The media delight in telling us that religion and faith are ebbing.  That is not true for the destructive religion of Secular Fundamentalism which brings to life the worst manifestations of twisted religion—arrogance, false piety, wishing harm on apostates.  Yes, this is all alive and well in the political sphere. Perhaps the lessons of the three weeks when we focus on the damage done by not treating others with sensitivity and care needs a wider audience.

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14 thoughts on “Family No More?”

  1. Thank you Susan. I could not agree more. There is a bond that should be stronger than having differing opinions when you are family! Respect and a listening ear go a long way to maintaining family bonds through conflicting ideals and opinions.

  2. [I am glad I am not the only Mom who re-reads the Anne books. My favorites are Anne’s House of Dreams and Rilla of Ingleside.]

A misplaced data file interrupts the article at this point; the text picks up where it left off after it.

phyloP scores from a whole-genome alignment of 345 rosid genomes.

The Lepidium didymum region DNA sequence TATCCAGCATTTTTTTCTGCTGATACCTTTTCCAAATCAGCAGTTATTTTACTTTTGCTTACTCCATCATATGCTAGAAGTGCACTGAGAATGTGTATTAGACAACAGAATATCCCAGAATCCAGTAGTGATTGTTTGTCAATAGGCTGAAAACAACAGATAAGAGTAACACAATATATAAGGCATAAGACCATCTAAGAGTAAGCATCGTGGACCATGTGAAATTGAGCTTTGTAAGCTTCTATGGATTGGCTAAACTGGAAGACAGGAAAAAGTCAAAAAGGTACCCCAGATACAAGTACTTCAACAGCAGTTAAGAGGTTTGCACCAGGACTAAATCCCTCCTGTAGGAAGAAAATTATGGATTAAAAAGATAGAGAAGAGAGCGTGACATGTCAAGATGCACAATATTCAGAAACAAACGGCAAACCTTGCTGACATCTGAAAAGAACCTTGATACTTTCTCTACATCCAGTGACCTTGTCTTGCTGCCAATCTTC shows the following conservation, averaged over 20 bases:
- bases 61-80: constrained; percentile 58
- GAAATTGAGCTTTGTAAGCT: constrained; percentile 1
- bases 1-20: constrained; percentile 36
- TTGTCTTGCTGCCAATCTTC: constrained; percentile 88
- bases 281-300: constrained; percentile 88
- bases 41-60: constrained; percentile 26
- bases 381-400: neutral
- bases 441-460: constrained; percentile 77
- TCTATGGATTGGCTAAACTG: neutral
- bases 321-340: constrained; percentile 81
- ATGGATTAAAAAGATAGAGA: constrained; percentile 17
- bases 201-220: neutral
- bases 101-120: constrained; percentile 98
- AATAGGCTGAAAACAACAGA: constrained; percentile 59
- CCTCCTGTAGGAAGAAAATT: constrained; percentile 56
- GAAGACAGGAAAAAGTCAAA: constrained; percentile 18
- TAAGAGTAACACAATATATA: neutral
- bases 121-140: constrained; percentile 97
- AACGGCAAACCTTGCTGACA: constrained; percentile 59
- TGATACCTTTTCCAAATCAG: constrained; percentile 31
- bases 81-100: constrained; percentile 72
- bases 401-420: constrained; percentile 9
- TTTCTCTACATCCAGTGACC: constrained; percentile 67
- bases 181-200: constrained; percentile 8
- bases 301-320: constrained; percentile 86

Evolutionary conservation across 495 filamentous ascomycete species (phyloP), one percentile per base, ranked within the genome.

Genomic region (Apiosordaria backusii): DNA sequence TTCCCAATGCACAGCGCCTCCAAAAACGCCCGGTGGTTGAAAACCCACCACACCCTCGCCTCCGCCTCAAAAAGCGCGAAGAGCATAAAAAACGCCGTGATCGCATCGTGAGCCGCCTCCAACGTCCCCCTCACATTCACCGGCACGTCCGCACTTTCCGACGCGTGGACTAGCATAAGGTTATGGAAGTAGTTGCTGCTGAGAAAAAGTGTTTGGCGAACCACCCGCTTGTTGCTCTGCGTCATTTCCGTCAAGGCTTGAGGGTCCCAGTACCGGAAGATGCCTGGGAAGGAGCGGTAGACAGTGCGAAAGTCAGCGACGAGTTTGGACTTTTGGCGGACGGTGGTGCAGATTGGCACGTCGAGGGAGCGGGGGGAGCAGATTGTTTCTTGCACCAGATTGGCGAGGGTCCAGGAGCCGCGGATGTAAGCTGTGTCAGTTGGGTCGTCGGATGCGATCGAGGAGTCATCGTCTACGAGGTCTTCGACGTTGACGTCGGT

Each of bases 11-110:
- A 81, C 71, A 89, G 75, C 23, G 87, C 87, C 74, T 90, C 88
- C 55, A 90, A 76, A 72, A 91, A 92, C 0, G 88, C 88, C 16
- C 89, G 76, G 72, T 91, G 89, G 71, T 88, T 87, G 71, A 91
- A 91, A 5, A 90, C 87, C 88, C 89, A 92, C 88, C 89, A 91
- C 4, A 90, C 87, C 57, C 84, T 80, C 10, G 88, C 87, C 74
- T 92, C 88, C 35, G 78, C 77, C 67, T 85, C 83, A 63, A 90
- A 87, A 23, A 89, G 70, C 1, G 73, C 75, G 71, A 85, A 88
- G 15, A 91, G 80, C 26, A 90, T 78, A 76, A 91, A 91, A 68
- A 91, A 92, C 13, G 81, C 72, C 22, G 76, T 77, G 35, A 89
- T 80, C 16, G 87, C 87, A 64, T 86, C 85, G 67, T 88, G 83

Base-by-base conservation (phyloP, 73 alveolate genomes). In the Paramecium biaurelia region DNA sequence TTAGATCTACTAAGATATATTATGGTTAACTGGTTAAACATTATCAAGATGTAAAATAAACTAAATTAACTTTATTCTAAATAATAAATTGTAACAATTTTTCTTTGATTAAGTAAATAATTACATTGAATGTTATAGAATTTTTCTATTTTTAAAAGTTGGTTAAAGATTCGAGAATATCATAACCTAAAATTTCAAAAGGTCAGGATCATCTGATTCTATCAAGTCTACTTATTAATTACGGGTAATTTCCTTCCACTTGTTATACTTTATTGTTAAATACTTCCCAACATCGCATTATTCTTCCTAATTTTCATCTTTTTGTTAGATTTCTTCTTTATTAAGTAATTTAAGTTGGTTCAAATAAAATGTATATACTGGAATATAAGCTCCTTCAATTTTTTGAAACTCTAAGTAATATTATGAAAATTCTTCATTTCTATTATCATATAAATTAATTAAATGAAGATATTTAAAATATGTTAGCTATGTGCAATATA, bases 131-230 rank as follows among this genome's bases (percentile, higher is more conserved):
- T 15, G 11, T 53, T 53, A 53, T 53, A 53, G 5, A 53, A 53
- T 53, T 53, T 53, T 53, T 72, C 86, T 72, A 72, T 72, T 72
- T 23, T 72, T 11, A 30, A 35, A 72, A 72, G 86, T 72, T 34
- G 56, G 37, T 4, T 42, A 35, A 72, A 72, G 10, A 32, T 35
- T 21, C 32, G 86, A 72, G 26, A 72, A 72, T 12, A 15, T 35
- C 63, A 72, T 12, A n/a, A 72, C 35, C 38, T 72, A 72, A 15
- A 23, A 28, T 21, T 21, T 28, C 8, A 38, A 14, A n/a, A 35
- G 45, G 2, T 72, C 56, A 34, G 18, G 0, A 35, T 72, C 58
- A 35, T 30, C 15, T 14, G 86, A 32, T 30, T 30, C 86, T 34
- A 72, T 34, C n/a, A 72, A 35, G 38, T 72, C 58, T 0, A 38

My oldest daughter was in college in 2016. As part of a political science class she interned with the state rep where her school was located. My daughter campaigned for Hillary Clinton. She supported Clinton. It strained our relationship, but we made it through. I dealt with shock at one point, wondering what I had done wrong as a mother. Now she is busy working as an office manager for a construction company, and we can talk politics again. Our governor is a Democrat woman who is abusing her power due to the virus (my opinion is it is more about the election, but I digress…) and at first I tread gently with my daughter in conversation, remembering her earlier support of HRC. One day on the phone she said, “Mom, I work and pay taxes, and sell roofs and windows to people who work and pay taxes. Believe me, I do not support her at all!”
    Her sister is also out on her own and has been convinced by her friends that Trump is a bad man. Again, I tread gently. I do feel a strain at times. She defends the governor and will not listen to facts. However, I am wiser this time around. I know from experience now that this does not have to be a permanent way of things. I pray more, too. She is G-d’s child. He loves her more than I do.